Monday, June 16, 2014

Rest in Peace, Tony Gwynn


You may have heard that Hall of Fame baseball player Tony Gwynn passed away from cancer at age 54 today.

And if you’re not a baseball fan, or you don’t live in the San Diego area, you might have asked aloud, “Who is Tony Gwynn?”

Well, let me tell you a little bit about Tony Gwynn.

Coming out of college, Tony Gwynn was drafted by both the San Diego Padres of Major League Baseball and the San Diego Clippers of the National Basketball Association. He chose baseball, and went on to have one of the greatest careers in the history of the game.

Tony Gwynn played for the San Diego Padres from 1982 until 2001. In an era where players frequently left teams for big money opportunities elsewhere, Tony Gwynn played his entire career with the small-market San Diego Padres. He’s one of only 17 players in MLB history to have played 20 seasons with one team. It’s only one of the reasons he is referred to lovingly as “Mr. Padre.”


Tony Gwynn was the greatest hitter in the modern era of Major League Baseball. He won eight batting titles (second only to Ty Cobb), had 3,141 hits over his career and retired with a .338 batting average, the highest of any player since World War II (and 17th all-time).

In 20 seasons, Gwynn struck out a mere 434 times. In his entire career, he only had 34 games where he struck out more than once.

Tony Gwynn was also one of four players in MLB history to have 300 steals and have a career average of at least .338. He was the first and last one to do this since 1928.

When the Major League Baseball strike of 1994 cut that season short on August 12th of that year, Tony Gwynn has a season batting average of .394. Had that season not been cut short, many (including myself and the late Tony Gwynn) believe that Gwynn would have been the first player since Ted Williams to bat .400 for a season.

Tony Gwynn appeared in the only two World Series the Padres went to, in 1984 and 1998.

Tony Gwynn was a 15-time all-star and a first-ballot Hall of Famer.

After retiring from baseball, Tony Gwynn had a successful career as a broadcast analyst for both ESPN and TBS.

Tony Gwynn coached the San Diego State Aztecs baseball team from 2003-2014.

Outside of his accomplishments in baseball, Tony Gwynn and his wife Alicia started the Tony and Alicia Gwynn Foundation in 1995, which has been a pillar of the San Diego community and has raised funds for everything from children's tutoring services to job placement programs in the San Diego area.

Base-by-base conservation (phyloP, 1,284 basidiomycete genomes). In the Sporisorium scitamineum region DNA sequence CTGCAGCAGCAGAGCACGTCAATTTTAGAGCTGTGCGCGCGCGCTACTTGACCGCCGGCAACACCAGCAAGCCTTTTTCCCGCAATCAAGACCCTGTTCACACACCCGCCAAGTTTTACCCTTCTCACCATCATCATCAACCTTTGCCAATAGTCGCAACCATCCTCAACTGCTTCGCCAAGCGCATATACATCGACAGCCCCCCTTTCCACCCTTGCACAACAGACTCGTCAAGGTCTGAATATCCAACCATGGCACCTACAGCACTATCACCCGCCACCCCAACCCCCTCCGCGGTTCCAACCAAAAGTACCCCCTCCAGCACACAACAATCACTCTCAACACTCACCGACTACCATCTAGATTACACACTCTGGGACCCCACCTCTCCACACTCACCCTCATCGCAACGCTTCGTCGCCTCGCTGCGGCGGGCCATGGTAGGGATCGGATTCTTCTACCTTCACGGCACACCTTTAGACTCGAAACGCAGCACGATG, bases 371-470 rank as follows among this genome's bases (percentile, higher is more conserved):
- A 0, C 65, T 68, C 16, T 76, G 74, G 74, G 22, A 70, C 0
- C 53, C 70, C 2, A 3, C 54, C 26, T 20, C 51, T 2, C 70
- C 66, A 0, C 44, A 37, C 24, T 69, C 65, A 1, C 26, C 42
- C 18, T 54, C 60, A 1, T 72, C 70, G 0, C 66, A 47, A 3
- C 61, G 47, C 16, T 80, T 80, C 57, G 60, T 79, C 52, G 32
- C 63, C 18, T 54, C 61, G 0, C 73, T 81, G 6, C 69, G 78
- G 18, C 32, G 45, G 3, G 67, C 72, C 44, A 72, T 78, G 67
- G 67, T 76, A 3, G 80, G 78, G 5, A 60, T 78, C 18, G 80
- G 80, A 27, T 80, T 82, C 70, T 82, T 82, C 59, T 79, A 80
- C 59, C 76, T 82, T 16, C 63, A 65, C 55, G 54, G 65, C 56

Seriously, I could write pages and pages about Tony Gwynn’s accomplishments both on an off the field, but you get the picture. For me, as a kid growing up in the middle of Red Sox and Yankee country, I was drawn to the way Tony Gwynn approached the game. He always seemed to be enjoying baseball, and his dedication to being as consistent a hitter as possible was fascinating to me. His work ethic inspired me, and I went from loving Tony Gwynn to loving the San Diego Padres, the team I still follow today.

Throughout high school and college, I was the only San Diego Padres fan I knew. My room at home and my dorm room in college had pictures of Tony Gwynn adorning them.

The first baseball jersey I ever bought was a Padres jersey. It was a replica with no names or numbers on it.

My wife and I traveled to San Diego in 1996 to see the Padres play, and sadly Tony Gwynn ended up being hurt at the time. He was replaced by another Hall of Famer, Rickey Henderson. On that trip, I bought a Tony Gwynn limited edition picture that still hangs in my room today. I also bought my first authentic Padres jersey, a Tony Gwynn jersey that I still have and wear to this day, eighteen years after I bought it.

I distinctly remember crying my eyes out in 1998 when the Padres beat the amazing Atlanta Braves to win the National League title. It was the first time that a team I loved had won anything. They went on to lose to the Yankees in the world series, but I will never forget that series with the Braves.


And I’ll never forget this morning either, when a co-worker came and told me he’d heard about Tony Gwynn passing away. I’m crying as I type this, and I apologize for the rambling, but this is a tough one for me.

My thoughts go out to Tony Gwynn’s family, and I hope they will feel some support from the many fans around the world that grew up watching Tony and have been lifelong fans.

Rest in peace, Tony. And thank you for all the wonderful memories.